(2.13)

Depending on whether is built to address the worst case or mean square error, the reconstruction performance over the whole manifold is bounded by

(2.14)

or

(2.15)

Note that can be understood as a stability constant. It can also be interpreted as the cosine of the angle between and . The error bounds involve the distance of to the space which provides slightly more accuracy than the reduced model alone. This term is the reason why it is sometimes said that the method can correct model error to some extend. In the following, to ease the reading we will write errors only with the second type of bounds that do not involve the correction part on .

An important observation is that for a fixed measurement space (which is the setting in our numerical tests), the error functions

reach a minimal value for a certain dimension and as the dimension varies from 1 to . This behavior is due to the trade-off between:

  • the improvement of the approximation properties of as grows ( and as grows)

  • the degradation of the stability of the algorithm, given here by the decrease of to 0 as . When , .

As a result, the best reconstruction performance with PBDW is given by

We finish this section with two remarks:

  1. As already brought up, we do not consider model error in this work. However, the PBDW algorithm can correct to some extent the model misfit (through the term , see Appendix A).

  2. Note that in the present setting the measurement space is fixed and we will adhere to this assumption in the rest of the paper. In our application, this is reasonable since the nature and location of the sensors is fixed by the technology of the device and by the position of the probe which the medical doctor considers best. A different, yet related problem, would be to optimize the choice of the measurement space . Two works on this topic involving greedy algorithms are [22, 34]. They have been done under the same setting involving reduced modelling that is presented in this work. More generally, the problem of optimal sensor placement has been extensively studied since the 1970’s in control and systems theory (see, e.g. [35, 36, 37]). One common feature with [22, 34] is that the criterion to be minimized by the optimal location is nonconvex, which leads to potential difficulties when the number of sensors is large.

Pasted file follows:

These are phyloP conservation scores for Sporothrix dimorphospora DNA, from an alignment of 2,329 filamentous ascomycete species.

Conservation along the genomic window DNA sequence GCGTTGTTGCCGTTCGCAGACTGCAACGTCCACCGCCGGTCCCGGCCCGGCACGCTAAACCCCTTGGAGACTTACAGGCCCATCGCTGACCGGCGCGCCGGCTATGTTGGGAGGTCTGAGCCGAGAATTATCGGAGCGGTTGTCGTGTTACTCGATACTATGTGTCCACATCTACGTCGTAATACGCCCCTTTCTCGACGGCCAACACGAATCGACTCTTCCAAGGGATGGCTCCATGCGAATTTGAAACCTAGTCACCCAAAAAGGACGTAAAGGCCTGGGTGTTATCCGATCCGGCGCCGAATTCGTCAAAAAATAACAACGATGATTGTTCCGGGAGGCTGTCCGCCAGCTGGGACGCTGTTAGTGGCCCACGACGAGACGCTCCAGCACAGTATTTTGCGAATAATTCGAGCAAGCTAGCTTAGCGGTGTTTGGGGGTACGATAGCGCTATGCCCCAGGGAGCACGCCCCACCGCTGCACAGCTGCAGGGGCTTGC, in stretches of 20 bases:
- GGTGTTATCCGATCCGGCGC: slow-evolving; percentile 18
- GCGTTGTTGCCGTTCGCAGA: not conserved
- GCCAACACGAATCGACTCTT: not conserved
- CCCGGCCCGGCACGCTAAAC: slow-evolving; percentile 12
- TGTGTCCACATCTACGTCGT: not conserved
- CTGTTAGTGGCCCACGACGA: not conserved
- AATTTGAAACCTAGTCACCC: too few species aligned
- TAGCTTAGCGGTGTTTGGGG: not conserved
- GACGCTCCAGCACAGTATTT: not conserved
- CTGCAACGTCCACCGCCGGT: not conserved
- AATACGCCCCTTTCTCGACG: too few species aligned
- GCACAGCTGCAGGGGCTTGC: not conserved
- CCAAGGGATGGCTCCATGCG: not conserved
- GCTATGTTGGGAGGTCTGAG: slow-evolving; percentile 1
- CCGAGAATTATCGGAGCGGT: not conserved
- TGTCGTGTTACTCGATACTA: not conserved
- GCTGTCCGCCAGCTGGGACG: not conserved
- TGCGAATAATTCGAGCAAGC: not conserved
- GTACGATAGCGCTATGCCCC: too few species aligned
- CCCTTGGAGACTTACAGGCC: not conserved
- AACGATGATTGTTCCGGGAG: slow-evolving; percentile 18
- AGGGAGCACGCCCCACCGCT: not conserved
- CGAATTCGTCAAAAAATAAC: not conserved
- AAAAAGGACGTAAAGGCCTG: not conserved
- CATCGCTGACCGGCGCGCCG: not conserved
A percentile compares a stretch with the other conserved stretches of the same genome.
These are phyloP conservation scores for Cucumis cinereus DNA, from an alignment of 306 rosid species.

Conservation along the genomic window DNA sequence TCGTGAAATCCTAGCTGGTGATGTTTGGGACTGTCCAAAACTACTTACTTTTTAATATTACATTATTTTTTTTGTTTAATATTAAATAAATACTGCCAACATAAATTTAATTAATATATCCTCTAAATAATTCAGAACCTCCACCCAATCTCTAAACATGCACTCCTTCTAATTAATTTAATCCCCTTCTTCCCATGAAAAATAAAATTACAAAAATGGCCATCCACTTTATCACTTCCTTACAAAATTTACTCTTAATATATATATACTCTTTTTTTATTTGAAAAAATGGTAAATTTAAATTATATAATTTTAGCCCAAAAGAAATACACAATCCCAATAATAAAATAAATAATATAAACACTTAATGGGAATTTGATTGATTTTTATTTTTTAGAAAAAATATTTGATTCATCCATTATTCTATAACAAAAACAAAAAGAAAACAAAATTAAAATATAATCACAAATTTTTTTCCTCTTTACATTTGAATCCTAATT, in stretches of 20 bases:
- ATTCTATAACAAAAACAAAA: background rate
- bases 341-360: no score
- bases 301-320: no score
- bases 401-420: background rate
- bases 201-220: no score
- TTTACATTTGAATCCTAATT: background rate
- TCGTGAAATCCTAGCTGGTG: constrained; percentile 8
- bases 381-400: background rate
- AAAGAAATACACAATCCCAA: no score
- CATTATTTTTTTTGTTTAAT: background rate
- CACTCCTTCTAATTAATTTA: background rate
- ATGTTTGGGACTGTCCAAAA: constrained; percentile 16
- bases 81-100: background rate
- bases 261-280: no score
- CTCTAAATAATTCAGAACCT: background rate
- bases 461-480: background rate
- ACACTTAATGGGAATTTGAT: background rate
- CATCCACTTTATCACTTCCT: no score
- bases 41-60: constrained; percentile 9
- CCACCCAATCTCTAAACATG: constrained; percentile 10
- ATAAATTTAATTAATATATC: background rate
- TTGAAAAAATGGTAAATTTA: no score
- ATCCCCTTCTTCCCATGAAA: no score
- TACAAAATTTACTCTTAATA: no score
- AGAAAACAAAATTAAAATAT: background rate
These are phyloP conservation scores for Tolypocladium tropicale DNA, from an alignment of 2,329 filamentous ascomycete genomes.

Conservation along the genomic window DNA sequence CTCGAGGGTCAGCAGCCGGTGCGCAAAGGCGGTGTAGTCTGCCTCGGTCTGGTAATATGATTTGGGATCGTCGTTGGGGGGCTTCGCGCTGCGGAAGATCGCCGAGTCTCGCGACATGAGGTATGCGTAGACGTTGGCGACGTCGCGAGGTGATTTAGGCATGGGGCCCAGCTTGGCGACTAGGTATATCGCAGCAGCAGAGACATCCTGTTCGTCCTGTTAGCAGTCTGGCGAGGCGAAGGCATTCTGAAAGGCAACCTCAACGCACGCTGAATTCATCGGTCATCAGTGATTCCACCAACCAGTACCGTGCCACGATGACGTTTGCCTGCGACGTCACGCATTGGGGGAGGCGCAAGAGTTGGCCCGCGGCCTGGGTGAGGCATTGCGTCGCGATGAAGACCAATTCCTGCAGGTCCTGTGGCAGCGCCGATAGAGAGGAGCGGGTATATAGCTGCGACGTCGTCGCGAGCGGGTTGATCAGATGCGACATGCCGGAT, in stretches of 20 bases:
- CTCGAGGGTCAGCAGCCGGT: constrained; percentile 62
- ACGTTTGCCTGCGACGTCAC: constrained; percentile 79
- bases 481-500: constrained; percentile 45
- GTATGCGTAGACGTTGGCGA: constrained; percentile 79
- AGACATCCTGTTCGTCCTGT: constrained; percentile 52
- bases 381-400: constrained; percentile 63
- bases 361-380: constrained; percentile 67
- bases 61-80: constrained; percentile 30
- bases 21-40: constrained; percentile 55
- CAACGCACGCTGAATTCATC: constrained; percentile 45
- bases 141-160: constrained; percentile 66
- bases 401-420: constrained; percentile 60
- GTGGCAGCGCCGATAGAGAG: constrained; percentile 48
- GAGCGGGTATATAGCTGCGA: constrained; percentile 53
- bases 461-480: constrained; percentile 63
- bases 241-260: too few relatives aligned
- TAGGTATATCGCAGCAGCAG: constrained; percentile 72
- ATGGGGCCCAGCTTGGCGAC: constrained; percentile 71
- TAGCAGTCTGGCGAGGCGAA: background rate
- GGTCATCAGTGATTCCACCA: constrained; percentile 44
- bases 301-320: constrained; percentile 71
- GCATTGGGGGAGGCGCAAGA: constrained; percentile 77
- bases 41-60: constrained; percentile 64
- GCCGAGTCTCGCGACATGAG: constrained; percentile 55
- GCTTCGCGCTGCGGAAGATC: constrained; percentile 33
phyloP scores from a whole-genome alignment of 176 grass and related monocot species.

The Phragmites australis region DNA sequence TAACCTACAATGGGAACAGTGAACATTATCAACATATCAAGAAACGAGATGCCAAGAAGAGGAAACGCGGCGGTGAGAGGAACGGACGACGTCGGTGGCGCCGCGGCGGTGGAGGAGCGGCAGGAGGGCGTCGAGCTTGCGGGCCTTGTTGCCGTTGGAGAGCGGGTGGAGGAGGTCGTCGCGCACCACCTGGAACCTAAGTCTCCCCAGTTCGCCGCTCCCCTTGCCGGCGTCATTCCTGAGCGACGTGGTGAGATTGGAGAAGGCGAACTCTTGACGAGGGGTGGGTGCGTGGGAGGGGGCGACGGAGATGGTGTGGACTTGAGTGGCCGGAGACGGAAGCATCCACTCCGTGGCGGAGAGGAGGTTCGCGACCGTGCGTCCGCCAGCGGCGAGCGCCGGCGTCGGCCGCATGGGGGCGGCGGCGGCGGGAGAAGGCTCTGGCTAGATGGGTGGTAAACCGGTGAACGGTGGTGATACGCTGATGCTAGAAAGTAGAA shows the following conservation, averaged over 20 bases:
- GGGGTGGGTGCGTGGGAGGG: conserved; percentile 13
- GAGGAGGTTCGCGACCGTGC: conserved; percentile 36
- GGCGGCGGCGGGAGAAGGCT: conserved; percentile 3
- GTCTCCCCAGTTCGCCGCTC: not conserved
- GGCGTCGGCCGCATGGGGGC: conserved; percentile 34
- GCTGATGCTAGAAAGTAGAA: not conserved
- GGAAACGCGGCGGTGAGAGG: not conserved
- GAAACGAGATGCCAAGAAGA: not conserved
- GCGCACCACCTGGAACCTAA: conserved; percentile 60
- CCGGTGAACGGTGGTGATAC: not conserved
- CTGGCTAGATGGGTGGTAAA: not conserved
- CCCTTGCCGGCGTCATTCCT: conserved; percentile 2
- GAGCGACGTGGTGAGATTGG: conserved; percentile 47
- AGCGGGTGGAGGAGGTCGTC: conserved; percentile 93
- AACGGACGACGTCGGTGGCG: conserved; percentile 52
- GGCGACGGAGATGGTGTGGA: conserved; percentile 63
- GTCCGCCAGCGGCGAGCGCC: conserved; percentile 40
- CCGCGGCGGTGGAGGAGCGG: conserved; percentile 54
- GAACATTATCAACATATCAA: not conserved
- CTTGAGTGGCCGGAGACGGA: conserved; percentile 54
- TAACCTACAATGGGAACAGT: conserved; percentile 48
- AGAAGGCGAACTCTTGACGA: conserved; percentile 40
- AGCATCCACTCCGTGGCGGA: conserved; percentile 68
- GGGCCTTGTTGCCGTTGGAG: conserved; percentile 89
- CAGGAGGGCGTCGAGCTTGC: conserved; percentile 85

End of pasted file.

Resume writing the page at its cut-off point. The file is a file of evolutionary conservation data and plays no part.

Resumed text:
2.4.2 Piecewise linear reconstruction algorithm

In our application, we can build an improved reconstruction algorithm by exploiting the fact that we are not only given a Doppler image at the time of reconstruction, but we also know in real-time the value of some parameters like time and the heart-rate of the patient. In other words, the vector or parameters can be decomposed into a vector of parameters ranging in and a vector of unobserved parameters ranging in , with . In other words,

We can exploit this extra knowledge by building a partition of the parameter domain as follows: we first find an appropriate partition of the observed parameters into disjoint subdomains

The strategy followed to find such a partition in our case is explained in Section 4.2. This yields a partition of the whole parameter domain

(2.16)

This partition induces a decomposition of the manifold into different disjoint subsets such that

(2.17)

With this type of partition, we know in which subset we are at the time of reconstruction. We can thus build reduced models for each subset and then reconstruct with the linear or affine PBDW. Proceeding similarly as in the previous section, the reconstruction performance on subset is, for a fixed ,

or

The advantage of this piecewise approach is that the approximation errors or in each subdomain may decay faster than in the whole manifold (sometimes even significantly faster if each partition deals with very different physical regimes).

The best reconstruction performance for is thus

It follows that the performance in is

where .

3 Reconstruction of non-observable Quantities of Interest in fluid flows

Our task is to use Doppler velocity measurements taken from a fluid flow and to reconstruct:

  • Partially observable quantities: the full 3D velocity flow in and related quantities such as the wall shear stress and vorticity.